Level crossings: why are people still running the risk?
Level crossings represent one of the rail sector’s biggest safety concerns. Why, despite the numerous warnings and, tragically, deaths, are people still running the risk?
In mid-July, Tina Hughes spoke of her loss, the moment she admits changed her life forever. “Olivia and her friend waited for one train to pass, walked out and were hit by another train heading in the other direction,” she explains.
The death of Olivia, at just 14 years old in December 2005 in Elsenham, UK, is a stark demonstration of the dangers present at level crossings. Since then, Tina Hughes has worked with Network Rail (NR) to raise awareness of the problem and is part of the company’s new campaign on the eve of the school summer holidays – a time, NR says, that is of particular concern. The organisation’s data shows that, on average, near misses at level crossings rise to 47 in August and more than 50 in September, while in the last five years more than 2,000 incidents on level crossings involving young people have been recorded. Furthermore, the latest data from the Rail Safety and Standards Board (RSSB) confirms that, in the UK, there were six fatalities at crossings during 2016-2017.
There are numerous examples of near misses, too; people running on tracks, playing and generally fooling about near live trains.
In response, NR is working with the British Transport Police to transform the format of awareness and warnings from leaflets and signage to a more modern medium, namely social media, as well as virtual reality films.
The distractions in modern life
“We went to our level crossing managers and asked, top slice, for the crossings that most concern them,” explains Allan Spence, head of public and passenger safety at NR. “By using the coordinates of those, we've set up geo-targeting,” he says, “where, provided people have one of the common social media apps on their phones, we push into their news feed an initial warning about safety as they approach a crossing. As they get closer, that warning increases and really pushes home the message – take your headphones out, stop, look, listen and beware of trains – are they actually doing that?”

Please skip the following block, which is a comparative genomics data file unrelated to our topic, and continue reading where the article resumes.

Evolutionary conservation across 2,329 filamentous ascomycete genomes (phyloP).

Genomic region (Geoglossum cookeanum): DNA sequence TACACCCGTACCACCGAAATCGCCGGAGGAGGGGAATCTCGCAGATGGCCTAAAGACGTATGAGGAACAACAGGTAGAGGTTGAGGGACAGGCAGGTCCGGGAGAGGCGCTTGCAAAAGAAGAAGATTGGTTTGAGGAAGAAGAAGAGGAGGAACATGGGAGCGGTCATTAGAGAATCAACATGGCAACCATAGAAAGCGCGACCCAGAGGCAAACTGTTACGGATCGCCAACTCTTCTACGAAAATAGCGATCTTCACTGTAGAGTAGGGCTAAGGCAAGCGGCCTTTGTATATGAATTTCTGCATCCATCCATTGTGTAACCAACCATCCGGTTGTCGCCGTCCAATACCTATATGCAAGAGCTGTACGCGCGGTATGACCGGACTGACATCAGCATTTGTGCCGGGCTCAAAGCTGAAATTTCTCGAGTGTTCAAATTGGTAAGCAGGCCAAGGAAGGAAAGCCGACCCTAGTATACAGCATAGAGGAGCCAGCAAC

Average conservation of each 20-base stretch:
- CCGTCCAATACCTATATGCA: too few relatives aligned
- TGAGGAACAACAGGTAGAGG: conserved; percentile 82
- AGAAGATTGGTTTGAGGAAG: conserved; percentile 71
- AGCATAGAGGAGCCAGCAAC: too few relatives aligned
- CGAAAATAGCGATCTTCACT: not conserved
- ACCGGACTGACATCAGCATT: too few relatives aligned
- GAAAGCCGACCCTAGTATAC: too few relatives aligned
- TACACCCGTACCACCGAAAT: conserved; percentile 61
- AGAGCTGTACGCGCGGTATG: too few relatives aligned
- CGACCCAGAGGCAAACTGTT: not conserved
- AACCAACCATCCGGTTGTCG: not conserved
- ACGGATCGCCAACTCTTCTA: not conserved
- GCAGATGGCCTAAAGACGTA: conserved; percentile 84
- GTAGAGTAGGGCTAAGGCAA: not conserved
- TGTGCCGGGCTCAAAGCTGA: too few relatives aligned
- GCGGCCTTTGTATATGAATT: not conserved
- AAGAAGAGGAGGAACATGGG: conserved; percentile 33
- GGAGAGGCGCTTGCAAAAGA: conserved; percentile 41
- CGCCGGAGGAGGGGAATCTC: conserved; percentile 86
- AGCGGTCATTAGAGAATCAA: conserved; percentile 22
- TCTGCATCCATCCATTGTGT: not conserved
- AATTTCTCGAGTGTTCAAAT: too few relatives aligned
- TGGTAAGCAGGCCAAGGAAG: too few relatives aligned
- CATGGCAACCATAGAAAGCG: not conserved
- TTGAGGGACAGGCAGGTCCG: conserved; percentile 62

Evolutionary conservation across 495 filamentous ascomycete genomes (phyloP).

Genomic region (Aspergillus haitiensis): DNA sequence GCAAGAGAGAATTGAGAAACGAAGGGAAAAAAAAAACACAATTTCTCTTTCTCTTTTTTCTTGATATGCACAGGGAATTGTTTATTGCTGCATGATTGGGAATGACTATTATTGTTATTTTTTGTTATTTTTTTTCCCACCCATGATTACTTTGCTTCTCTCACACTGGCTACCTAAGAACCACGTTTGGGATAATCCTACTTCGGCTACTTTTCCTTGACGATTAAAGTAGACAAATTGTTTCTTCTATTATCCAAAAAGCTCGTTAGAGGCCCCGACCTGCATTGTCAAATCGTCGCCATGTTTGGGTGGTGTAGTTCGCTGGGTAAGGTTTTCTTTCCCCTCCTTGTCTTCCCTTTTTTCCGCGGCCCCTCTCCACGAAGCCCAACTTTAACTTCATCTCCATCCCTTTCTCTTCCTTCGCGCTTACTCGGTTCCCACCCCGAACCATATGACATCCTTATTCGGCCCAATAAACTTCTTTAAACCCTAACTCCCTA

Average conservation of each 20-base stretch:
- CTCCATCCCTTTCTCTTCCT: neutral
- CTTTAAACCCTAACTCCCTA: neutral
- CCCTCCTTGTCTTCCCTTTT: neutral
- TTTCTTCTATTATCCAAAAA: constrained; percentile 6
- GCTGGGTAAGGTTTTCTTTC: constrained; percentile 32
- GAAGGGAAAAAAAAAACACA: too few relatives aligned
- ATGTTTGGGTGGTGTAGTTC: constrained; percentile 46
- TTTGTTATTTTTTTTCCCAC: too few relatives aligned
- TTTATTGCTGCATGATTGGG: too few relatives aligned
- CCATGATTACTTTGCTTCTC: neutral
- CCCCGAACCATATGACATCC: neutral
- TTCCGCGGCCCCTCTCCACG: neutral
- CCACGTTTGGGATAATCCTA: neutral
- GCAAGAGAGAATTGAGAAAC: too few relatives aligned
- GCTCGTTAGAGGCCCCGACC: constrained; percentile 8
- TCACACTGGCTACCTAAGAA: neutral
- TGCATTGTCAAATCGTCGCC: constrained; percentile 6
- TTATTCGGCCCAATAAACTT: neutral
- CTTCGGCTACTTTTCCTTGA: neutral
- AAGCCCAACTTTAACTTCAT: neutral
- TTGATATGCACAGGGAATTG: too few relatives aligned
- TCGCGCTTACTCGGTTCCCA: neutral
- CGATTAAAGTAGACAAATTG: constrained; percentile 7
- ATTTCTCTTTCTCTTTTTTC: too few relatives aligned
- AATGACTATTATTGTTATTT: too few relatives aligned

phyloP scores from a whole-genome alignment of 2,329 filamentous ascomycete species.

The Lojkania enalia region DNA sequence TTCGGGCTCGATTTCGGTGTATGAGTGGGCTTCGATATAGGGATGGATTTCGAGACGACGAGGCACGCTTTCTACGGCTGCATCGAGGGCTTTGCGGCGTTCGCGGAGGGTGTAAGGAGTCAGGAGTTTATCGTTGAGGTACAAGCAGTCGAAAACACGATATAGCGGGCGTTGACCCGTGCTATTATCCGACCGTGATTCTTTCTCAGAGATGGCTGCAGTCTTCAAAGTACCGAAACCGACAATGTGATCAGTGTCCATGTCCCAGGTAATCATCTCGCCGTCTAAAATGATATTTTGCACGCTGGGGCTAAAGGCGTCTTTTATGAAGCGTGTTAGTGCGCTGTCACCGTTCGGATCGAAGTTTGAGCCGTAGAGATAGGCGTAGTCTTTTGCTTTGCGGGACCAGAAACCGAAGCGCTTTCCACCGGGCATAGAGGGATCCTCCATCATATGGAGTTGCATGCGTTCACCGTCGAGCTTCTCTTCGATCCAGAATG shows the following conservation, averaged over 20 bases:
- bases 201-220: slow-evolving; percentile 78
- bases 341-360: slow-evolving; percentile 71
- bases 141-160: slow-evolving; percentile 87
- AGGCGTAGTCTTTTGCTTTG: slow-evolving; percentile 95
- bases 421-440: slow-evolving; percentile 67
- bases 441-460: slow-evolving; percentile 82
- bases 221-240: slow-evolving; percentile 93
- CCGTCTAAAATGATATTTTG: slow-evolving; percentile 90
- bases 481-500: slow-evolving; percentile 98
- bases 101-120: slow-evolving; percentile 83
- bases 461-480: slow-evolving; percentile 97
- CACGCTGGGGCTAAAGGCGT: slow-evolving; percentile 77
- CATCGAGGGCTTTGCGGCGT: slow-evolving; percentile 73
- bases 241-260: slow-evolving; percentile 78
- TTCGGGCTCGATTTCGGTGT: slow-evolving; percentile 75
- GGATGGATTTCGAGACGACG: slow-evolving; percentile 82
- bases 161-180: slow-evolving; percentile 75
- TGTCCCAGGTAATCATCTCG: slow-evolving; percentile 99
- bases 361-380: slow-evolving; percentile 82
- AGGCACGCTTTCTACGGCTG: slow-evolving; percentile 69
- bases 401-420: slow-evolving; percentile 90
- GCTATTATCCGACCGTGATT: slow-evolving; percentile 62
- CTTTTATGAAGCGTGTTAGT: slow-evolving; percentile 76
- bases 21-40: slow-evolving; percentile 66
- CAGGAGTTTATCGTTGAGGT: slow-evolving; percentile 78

That people are not heeding the warning signs is not solely due to ignorance; many experts agree that the ‘distractions’ have multiplied. “Distraction by technology,” is how Spence describes it, saying, “Now, with a smartphone in every pocket, you have music, podcasts, social media, all of that. As well as walking, we're using devices for those things. Yes, technology is a cause of some of the distraction, but we recognise that we can use that to reach out to people.”
Engagement is still the priority, despite the well-publicised cases of injury or death, as “it seems that people underestimate how dangerous it is to be near the tracks”, according to Libby Rector Snipe from Operation Lifesaver, a US-based non-profit rail safety and education organisation. “Those who are involved in an incident and survive say they didn't think a train would come; they thought they could hear the train coming or go around a gate and beat a train,” she adds.